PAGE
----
The carburetor of the lawnmower is the key element of the function. It determines whether the lawnmower will work for many years or smoke as soon as possible.
With this in mind, learning to clean the lawn mower carburetor is a key part of preventive maintenance.
At the beginning of the new mowing season, many people suddenly found that their lawnmowers were working well at the end of last year and do not want to start them now.
There may be many reasons for this, including old fuel, dirty spark plugs, or many other reasons.
However, one of the most common reasons why a lawnmower cannot function properly is that its carburetor is corroded or blocked.
When should you check and clean a Lawnmower Carburetor?
Although the exact recommendations for each household vary, most experts say that you should check and clean your lawnmower carburetor at least once a year.
The reason is simple: when you use a lawnmower, the branches, grass, and debris will scrape the blades into the small engine. Some of this debris will eventually spread inside the carburetor – blocking the fuel and air passages and reducing the performance of the lawnmower engine.
Carburetor repair is not so easy, but many people are not confident about disassembling the engine and would rather take it to a repair shop, although most people will be able to repair the carburetor by themselves.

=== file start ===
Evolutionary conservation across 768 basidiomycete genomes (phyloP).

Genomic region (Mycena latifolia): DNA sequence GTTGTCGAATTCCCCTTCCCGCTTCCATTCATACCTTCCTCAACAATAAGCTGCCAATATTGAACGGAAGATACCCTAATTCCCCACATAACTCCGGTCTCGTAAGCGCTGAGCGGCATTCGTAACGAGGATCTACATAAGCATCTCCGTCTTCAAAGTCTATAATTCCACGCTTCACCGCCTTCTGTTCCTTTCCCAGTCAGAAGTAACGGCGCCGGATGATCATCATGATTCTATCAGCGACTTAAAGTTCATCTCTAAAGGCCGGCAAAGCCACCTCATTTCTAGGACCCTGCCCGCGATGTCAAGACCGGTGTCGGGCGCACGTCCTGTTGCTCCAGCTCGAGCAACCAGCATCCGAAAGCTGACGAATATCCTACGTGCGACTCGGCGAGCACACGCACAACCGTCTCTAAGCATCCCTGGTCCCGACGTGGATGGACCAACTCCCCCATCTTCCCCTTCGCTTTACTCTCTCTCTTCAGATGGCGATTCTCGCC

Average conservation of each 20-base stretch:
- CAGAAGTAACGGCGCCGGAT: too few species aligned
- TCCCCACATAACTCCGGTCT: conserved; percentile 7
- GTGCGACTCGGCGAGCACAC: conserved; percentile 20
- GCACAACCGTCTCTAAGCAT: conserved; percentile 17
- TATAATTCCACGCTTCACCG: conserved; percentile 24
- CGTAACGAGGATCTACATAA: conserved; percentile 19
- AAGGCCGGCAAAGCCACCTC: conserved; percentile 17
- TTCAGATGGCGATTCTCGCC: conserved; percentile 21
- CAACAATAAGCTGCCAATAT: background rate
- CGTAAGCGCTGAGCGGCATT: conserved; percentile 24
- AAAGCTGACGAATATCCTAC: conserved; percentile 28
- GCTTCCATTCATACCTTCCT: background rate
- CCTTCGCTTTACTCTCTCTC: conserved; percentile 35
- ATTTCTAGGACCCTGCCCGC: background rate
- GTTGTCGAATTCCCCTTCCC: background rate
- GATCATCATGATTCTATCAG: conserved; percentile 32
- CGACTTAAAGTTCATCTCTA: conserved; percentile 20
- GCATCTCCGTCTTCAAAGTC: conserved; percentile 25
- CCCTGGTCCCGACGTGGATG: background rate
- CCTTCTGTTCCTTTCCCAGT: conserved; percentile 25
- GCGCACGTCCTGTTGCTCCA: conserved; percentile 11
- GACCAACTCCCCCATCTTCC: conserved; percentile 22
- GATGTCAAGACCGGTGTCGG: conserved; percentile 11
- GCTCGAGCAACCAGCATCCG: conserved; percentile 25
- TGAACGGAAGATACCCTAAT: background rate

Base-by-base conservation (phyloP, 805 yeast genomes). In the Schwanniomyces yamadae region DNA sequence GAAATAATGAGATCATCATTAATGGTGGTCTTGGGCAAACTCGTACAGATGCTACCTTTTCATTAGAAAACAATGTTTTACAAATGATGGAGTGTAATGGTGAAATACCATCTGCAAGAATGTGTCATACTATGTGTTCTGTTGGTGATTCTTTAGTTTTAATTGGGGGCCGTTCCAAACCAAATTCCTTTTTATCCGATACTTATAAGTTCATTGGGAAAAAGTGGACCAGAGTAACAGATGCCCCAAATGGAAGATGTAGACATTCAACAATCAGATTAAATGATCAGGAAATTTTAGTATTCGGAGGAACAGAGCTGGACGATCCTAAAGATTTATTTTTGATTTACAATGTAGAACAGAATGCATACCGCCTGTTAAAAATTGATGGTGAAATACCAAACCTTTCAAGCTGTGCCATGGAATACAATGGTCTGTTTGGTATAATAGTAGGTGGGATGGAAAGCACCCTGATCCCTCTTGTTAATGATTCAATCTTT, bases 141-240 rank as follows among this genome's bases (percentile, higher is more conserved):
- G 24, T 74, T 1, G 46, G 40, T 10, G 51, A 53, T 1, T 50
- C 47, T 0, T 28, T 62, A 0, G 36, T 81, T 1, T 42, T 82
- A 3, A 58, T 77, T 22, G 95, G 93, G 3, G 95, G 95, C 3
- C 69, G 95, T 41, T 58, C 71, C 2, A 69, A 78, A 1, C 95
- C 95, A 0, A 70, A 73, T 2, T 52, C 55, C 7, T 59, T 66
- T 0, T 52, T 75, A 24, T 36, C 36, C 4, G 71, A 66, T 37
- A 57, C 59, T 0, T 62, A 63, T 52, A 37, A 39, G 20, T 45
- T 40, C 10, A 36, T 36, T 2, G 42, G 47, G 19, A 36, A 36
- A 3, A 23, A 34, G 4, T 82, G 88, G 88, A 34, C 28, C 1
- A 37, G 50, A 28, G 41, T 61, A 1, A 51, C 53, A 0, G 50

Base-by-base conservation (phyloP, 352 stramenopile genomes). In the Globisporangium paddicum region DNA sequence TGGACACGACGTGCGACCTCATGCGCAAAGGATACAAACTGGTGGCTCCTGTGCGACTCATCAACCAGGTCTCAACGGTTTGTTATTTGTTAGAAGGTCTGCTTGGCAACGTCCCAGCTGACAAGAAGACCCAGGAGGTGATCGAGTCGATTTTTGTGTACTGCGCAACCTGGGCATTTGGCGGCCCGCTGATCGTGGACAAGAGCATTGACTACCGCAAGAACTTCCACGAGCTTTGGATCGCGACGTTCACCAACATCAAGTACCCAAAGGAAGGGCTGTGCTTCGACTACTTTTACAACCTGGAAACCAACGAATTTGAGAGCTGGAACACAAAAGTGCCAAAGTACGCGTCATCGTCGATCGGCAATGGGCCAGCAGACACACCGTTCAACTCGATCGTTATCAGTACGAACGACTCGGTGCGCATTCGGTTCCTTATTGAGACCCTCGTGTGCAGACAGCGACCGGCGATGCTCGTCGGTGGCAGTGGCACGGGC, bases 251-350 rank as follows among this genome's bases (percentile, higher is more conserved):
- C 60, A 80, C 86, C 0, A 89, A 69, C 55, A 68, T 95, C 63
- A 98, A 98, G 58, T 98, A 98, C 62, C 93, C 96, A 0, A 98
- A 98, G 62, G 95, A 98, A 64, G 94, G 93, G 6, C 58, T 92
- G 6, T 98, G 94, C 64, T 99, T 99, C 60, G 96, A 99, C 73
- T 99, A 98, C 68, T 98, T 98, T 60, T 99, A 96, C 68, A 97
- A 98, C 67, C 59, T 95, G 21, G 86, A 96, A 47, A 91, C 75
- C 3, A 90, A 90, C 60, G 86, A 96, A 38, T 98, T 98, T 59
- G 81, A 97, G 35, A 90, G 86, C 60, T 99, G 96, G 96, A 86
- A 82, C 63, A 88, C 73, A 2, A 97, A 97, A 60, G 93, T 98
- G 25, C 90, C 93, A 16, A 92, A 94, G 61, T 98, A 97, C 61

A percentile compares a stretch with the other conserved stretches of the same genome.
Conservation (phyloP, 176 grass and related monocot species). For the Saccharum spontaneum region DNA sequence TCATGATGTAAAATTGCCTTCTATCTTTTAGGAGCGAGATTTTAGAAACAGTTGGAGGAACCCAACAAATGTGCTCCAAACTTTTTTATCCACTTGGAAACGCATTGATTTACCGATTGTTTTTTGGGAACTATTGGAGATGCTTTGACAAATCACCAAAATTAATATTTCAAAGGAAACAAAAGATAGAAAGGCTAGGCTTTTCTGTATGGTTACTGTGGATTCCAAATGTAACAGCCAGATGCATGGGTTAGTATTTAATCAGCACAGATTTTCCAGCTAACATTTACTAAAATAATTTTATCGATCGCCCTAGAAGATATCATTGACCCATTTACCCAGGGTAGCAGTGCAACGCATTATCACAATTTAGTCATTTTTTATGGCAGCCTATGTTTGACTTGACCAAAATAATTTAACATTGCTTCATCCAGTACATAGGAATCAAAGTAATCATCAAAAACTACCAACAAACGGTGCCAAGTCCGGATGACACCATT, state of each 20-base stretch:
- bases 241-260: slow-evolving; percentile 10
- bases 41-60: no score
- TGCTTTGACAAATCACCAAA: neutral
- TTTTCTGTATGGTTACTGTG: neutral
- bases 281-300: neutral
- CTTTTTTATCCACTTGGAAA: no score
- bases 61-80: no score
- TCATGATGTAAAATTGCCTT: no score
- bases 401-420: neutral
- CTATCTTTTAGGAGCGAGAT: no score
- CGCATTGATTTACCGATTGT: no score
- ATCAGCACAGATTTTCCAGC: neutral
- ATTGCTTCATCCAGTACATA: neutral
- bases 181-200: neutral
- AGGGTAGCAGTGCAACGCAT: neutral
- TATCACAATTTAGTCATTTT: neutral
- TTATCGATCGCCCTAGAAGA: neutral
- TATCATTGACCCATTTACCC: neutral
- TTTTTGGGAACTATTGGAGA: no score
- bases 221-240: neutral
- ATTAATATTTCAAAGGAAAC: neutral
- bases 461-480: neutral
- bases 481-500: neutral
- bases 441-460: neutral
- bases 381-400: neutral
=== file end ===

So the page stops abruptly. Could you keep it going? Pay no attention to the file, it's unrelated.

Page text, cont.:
If you want to save some money when the lawnmower fails to start, follow the steps below to clean the lawn mower carburetor at home.
A Step-by-step Guide to Cleaning Lawn Mower Carburetor
This is our step-by-step guide for cleaning lawn mower carburetor. If there is a problem with the carburetor, please follow the steps below to clean it yourself without calling a professional.
Of course, this only applies to fuel-powered lawnmowers and not to other lawnmowers such as cordless electric lawn mowers or battery-powered self-propelled lawnmowers.
Important note-if this is your first time cleaning the carburetor, or you are not sure how to reassemble the carburetor, please take pictures with your phone at every step of removing anything. This way, when you put it back in place, you will be guided.
Step 1. Safety first
Whenever you carry out any kind of maintenance work, safety is always your top priority. Since old fuel can be highly toxic, the most important thing when disassembling the carburetor is to ensure that you’re working in a well-ventilated area.
If you work in a garage, please open the door and any windows. Also, use a ventilation fan if possible. If your garage or workshop does not have open doors and windows, you should consider working elsewhere.
Step 2. Check to see if the problem is really the carburetor
Sometimes, when diagnosing mechanical problems, some people may be too quick to draw conclusions. For example, when the problem is actually simpler, there may be a tendency to attribute the failure to a bad carburetor.
Therefore, before starting to disassemble the lawnmower, there are several other possibilities to check first.
Is there fuel in your lawnmower? Okay, it sounds obvious, but many people still forget to watch it.
If there is fuel in the lawnmower, check that the ignition switch is in the correct position and make sure that the spark plug is installed correctly and not dirty.
Finally, check if the air filter is clean and free of debris.